Back in July, a farsighted friend of mine summed up the likely news narrative for the fall theater season: “Small, quirky, risk-taking shows, however nobly conceived, however starrily stunt-cast, don’t work on Broadway.” Today, I’m hunting down that friend so I can drown him as a witch: It’s all come true. With Elling, La Bête, and A Life in the Theatre already signaling retreat, The Scottsboro Boys, a $5 million no-frills Kander and Ebb musical about a notorious rape trial in Jim Crow Alabama, threw in the towel yesterday. The emo-anarchist rock-comedy Bloody Bloody Andrew Jackson followed suit today. Cause of death, in all cases, was economics. Seems the American people don’t come to Broadway for a social challenge or an artistic confrontation. They come for Elf. And that, to paraphrase a famous president, is what populism is all about.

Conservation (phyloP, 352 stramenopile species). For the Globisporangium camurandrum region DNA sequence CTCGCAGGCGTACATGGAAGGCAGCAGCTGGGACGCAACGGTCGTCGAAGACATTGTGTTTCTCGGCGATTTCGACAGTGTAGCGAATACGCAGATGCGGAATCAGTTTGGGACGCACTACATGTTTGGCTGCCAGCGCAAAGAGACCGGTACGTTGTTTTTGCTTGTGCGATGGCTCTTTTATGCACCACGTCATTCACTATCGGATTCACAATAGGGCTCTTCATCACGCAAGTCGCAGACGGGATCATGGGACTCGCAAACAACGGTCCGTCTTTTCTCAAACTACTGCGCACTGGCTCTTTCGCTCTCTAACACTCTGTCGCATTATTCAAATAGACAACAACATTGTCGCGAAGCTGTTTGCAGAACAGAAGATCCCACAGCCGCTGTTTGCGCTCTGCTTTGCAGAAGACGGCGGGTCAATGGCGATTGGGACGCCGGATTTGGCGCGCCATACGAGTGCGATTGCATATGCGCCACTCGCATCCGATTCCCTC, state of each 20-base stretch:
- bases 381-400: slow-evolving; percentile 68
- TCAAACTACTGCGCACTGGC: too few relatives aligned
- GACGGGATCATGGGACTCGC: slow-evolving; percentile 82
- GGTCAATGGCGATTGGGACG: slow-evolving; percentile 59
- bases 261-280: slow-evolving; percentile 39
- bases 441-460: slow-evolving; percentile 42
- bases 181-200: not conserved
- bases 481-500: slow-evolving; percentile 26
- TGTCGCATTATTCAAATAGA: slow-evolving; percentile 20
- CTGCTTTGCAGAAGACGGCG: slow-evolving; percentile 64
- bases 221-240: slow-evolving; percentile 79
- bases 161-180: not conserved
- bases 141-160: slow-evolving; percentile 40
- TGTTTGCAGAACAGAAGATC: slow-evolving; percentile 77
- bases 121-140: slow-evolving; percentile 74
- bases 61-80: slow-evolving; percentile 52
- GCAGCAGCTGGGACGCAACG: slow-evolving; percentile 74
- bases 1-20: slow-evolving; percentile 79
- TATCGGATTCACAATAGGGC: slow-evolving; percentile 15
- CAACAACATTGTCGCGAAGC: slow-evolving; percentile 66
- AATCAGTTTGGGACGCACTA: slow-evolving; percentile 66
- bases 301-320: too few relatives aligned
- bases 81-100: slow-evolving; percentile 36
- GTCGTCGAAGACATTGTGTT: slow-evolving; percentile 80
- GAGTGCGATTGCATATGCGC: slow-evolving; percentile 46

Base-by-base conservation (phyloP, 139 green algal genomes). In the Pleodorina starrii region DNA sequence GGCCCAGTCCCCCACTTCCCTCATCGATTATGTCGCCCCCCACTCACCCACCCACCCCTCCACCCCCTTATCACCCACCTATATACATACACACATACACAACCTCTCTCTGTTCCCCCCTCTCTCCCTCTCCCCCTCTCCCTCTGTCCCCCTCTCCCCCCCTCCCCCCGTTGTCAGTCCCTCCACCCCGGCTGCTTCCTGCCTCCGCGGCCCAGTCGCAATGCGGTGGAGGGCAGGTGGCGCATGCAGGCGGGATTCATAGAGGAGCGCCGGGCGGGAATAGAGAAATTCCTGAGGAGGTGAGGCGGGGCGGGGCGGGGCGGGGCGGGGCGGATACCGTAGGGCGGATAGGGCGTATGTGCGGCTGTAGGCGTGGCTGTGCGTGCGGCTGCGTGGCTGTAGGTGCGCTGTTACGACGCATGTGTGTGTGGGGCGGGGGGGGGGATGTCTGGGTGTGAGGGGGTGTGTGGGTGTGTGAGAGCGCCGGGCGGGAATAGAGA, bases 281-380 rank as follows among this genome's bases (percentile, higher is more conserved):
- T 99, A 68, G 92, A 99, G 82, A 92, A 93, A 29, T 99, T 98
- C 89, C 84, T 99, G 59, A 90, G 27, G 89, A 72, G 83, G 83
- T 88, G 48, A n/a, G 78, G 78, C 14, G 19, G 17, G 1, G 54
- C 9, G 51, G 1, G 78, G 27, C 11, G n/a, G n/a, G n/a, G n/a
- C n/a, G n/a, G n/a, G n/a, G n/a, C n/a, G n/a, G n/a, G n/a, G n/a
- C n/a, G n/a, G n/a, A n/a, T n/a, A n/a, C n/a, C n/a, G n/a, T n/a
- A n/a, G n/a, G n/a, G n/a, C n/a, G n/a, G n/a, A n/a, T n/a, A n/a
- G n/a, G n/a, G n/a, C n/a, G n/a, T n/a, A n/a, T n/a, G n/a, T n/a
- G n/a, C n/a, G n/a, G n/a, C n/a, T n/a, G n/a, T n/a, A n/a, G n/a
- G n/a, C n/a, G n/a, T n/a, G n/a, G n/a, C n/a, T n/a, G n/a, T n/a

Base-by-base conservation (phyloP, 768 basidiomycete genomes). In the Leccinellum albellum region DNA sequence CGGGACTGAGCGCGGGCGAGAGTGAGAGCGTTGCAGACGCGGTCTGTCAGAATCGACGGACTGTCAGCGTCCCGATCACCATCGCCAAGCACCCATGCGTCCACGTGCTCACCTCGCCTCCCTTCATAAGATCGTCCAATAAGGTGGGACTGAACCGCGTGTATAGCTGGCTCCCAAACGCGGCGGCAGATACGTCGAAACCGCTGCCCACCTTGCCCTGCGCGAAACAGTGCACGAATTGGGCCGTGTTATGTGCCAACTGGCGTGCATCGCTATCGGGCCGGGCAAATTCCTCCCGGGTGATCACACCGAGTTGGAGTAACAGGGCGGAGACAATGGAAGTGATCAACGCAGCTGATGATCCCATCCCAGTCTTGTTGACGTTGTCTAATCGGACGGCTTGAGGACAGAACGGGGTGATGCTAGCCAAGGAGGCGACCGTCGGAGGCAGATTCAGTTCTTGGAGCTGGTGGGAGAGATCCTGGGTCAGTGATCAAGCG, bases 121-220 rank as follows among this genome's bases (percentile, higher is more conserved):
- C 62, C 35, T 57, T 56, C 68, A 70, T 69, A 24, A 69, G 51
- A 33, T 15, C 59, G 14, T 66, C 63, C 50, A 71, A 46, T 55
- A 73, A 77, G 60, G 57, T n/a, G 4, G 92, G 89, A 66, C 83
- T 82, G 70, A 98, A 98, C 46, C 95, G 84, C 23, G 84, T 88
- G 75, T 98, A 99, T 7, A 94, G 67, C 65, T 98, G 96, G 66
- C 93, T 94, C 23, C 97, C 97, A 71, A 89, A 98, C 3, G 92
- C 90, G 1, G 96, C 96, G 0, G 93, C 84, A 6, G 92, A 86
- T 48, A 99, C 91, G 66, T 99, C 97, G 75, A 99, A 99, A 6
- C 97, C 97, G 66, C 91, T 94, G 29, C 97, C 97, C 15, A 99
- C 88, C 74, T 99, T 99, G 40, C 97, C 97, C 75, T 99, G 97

The narrative is already moving on: Anticipation shifts to the spring, when a raft of massive musicals, developed with mainstream Broadway audiences in mind, will colonize the theater district and make the Autumn of Our Experimental Discontent feel like a distant adolescent phase. So what’s the lesson for producers? Don’t take chances? (Unlikely: Every musical is chancy, from the safest jukebox bet on down.) Go big or go home? (Tell that to the folks over at the Foxwoods, who may have to do both.) Cultivate niche markets for niche shows? (Sure thing: As long as the anchor tenants are former Broadway hits themselves.) There are no simple lessons here, not for cynics, not for idealists. To stop taking expensive gambles on theater is to stop producing theater, period. It’s a business that’s barely a business at all, unless you’re Disney Theatricals; most of it’s a zero-gain money-churn, just like the rest of our mostly made-up economy. I’m very glad a handful of wealthy eccentrics and hedge-fund managers made it possible for me to see The Scottsboro Boys and Bloody Bloody Andrew Jackson, and perhaps that’s the best I can hope for in a country that doesn’t believe in creativity subsidies; we do crazy dreams and sensational mishaps, booms and busts. That’s our specialty. So why stop gambling now, when we’re losing? That’s defeatist talk. If the American stage is gonna go out, to riff on another Kander and Ebb ditty, let it go out like Elsie. I hope for more disasters just like this mad, mad fall we’ve had. Because one of those disasters might just turn out to be the future of theater.